REVIEW: JEANNEAU VELASCO 43
A family cruiser for all occasions, versatility is the big selling point of Jeanneau’s newest model, the Velasco 43 with its hybrid trawler hull, extended flybridge and grunty Cummins engines, writes Kevin Green.
The Velasco 43 is the first flybridge built under the Jeanneau branding (rather than the Prestige range, which has been operating for 20 years), but the 44-footer had a rather inauspicious start in life when its name changed from the initial Voyager 42 for marketing reasons.
JEANNEAU FLYBRIDGE CRUISER
Stepping aboard onto the wide swimplatform of the Velasco 43 sets the scene for this hybrid trawler design as its hydraulic controls are a convenient option for landing the rubber ducky and the platform’s slatted teak makes a comfy perch at anchor. Going through the transom door brings you to the teak-lined aft deck with bench seating – there’s enough storage underneath to hide a liferaft – and the elongated flybridge protects the area well, with space for the table from the saloon to be erected.
For any deck work, you are well protected by tall bulwarks when moving forward, with tall guardrails supporting you. The squared-off bow area also has ankle-high bulwarks and contains the vertical Lewmar windlass sunk into the deck and the Delta anchor on a single bowroller. Lounging space is plentiful with a two or three-cushion sunlounge that slopes downward, slightly hampering head space below though. Returning aft is best done starboardside as the portside walkway is relatively narrow.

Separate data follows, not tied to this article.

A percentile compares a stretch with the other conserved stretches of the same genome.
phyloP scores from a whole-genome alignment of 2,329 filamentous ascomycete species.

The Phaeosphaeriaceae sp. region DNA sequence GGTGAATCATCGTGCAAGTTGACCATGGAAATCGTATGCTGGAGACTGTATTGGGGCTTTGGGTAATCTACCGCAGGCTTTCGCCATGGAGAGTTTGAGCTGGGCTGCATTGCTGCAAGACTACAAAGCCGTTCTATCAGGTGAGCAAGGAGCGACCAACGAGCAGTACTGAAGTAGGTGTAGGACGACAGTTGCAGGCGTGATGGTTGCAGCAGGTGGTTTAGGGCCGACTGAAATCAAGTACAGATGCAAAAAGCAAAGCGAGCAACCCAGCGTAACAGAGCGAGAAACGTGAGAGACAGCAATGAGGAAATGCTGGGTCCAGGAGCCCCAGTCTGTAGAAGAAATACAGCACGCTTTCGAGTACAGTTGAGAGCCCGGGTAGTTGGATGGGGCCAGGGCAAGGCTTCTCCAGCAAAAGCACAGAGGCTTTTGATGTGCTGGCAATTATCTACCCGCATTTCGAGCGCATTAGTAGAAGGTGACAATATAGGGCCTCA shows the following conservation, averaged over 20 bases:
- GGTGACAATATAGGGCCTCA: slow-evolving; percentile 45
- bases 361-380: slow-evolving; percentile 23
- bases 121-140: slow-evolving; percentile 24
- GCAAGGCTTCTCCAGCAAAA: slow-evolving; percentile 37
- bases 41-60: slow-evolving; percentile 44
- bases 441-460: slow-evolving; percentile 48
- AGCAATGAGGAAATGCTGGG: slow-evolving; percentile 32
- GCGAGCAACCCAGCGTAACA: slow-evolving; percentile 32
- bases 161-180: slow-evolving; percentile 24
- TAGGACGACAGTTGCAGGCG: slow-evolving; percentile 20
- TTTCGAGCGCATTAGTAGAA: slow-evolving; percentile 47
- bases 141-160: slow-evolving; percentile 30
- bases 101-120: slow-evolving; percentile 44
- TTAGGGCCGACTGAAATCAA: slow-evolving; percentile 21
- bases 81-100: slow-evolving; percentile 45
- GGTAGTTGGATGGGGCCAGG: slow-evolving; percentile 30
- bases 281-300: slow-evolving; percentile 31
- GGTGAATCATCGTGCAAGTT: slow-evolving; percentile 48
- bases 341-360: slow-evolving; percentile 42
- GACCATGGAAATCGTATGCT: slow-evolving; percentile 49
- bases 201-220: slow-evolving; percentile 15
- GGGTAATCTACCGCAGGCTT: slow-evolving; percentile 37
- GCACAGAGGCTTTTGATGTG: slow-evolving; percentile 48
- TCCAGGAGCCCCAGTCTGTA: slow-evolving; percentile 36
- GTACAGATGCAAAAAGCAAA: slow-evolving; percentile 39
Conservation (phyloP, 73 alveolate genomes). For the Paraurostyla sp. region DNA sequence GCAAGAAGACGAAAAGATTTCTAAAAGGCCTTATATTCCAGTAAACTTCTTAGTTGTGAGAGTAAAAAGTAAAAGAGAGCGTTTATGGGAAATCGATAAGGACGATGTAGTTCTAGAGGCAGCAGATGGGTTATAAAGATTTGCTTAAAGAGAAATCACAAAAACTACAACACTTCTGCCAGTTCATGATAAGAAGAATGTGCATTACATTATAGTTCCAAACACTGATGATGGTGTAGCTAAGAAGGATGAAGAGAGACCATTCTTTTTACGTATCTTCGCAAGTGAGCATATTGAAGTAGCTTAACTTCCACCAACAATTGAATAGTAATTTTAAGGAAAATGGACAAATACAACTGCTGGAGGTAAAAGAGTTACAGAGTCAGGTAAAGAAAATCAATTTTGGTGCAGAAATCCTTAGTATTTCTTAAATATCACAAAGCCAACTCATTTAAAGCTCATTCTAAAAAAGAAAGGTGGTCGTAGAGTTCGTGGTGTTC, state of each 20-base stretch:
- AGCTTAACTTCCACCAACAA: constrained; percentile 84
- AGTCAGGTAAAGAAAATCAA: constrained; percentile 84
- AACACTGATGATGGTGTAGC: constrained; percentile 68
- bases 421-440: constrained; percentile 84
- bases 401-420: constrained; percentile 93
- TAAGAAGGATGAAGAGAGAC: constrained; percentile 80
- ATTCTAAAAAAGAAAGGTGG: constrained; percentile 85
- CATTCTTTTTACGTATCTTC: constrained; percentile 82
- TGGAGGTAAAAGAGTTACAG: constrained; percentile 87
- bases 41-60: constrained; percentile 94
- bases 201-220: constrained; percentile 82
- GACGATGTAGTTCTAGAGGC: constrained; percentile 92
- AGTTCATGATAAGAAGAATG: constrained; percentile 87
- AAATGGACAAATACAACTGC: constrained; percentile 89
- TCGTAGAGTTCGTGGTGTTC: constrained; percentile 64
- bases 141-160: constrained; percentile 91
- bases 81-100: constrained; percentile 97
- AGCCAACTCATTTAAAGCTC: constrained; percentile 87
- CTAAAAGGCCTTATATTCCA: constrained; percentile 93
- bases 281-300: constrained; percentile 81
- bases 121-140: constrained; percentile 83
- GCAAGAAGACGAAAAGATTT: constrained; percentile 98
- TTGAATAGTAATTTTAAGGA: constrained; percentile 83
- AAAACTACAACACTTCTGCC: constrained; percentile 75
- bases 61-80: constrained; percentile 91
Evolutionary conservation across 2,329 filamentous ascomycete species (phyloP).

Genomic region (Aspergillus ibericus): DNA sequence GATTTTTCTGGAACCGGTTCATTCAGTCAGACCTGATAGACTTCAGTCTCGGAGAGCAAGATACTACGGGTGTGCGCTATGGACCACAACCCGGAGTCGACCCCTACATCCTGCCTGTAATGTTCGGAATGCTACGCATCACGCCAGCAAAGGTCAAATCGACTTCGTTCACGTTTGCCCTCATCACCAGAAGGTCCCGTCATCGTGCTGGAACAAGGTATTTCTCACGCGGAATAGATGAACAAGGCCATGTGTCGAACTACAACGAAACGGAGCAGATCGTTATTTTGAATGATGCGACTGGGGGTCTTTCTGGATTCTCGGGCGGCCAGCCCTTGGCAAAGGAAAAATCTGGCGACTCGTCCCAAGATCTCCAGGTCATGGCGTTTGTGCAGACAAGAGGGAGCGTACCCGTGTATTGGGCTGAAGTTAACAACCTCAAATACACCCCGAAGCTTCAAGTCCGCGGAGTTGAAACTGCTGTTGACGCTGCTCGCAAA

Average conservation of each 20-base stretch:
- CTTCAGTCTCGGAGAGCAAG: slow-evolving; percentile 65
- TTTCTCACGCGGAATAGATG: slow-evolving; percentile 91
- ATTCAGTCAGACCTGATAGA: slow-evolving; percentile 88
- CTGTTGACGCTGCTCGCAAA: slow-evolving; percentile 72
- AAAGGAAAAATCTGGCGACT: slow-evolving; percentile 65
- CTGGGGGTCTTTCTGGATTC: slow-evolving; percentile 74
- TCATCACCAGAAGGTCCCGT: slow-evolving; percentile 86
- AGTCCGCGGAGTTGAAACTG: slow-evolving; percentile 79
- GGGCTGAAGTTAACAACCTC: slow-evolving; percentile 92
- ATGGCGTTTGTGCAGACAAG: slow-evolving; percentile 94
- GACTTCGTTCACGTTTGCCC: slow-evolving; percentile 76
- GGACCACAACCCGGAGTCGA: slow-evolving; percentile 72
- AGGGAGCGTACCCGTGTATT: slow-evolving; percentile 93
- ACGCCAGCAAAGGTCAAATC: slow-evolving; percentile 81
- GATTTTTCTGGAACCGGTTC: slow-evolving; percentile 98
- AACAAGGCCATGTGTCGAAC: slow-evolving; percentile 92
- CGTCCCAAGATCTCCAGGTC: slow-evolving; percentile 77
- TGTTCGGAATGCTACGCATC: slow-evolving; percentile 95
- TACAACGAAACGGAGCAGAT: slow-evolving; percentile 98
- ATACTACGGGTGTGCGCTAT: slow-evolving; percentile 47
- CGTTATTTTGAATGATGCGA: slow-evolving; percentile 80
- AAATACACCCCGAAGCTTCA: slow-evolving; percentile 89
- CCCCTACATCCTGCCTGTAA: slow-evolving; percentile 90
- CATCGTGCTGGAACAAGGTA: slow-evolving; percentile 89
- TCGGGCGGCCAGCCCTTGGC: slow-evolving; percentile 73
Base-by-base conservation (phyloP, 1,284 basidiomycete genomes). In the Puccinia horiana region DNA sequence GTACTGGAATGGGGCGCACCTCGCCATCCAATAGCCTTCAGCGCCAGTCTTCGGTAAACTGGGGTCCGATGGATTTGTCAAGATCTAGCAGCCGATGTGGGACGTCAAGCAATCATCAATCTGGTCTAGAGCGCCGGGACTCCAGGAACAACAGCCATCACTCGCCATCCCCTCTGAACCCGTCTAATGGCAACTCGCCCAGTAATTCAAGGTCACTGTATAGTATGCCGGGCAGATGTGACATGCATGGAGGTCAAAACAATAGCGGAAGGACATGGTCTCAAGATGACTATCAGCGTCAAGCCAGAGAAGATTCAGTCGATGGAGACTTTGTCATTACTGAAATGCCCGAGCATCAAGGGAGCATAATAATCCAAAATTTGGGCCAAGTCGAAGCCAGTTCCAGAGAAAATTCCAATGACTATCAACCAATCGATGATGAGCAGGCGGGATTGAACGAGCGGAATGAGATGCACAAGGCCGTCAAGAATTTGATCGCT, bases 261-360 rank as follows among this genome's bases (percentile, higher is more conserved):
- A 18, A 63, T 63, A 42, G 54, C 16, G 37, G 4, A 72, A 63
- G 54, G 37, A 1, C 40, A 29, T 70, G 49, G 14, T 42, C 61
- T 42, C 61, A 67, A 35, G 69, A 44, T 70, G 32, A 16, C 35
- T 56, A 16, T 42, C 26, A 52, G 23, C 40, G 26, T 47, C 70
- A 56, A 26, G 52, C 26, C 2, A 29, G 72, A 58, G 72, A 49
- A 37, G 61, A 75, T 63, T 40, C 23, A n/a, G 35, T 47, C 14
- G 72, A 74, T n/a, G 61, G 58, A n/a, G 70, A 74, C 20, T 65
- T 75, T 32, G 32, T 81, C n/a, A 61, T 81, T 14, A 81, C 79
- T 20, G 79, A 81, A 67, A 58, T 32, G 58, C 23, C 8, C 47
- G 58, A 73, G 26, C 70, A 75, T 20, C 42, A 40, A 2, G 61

To enter the saloon, there’s a four-panel sliding aft door which creates a seamless feel between the saloon and deck. Inside, the most striking feature of the saloon is its upright design that maximises interior volume and height. Here you are surrounded by large windows which create an airy feel while giving the skipper 360 views. It’s one of the best layouts I’ve seen recently, thanks to unobtrusive window pillars and struts.
The helm station has a side door for quick outside access where there’s a plentiful 40cm width on the walkway (but only 32cm to port). Also near the door is the midships deck cleat for shorthanded berthing and there’s even a slot in the gunwale for a side ladder. Very handy. The steering console has an upright fascia giving a good viewing angle of the Raymarine HybridTouch plotter, autopilot and Cummins system management, although I’d prefer the Max Power thruster joysticks below the long, chromed throttles for convenience and so you can operate them from the outside deck.
The forward galley means the skipper can boil the kettle on the electric stove (or gas option) while being nearly within an arm’s reach of the helm controls. The U-shaped galley is a functional yet tight spot to work in for more than one but is well specified – composite worktops, double sinks, 130lt fridge and dishwasher locker – while underfoot is a large lazarette for the washing machine. This lazarette also gives access to the forward part of the engineroom.
The two-cabin layout uses those deep bows and slab topsides to give the owner a spacious suite. The queen-sized island bed is surrounded by a composite worktop, but a few more longitudinal shelves would soften the rather minimalist design. Cupboard space is adequate and the aft bulkhead can house a flatscreen TV which, along with the Pioneer Wi-Fi music system, ensures there’s enough entertainment aboard; although the Velasco’s signature mast pillar could house a satellite TV dome as well.
Ablutions are well taken care of with separate shower cubicle and large composite sink. Adjoining the owner’s suite is the dayhead and bathroom, with the guest cabin farther aft. This cabin comes with two singles but lacks volume, as the bulkhead from the saloon impinges. Enough natural light comes from the elongated portlight with an opening hatch that gives near-water-level views, so will keep the kids occupied.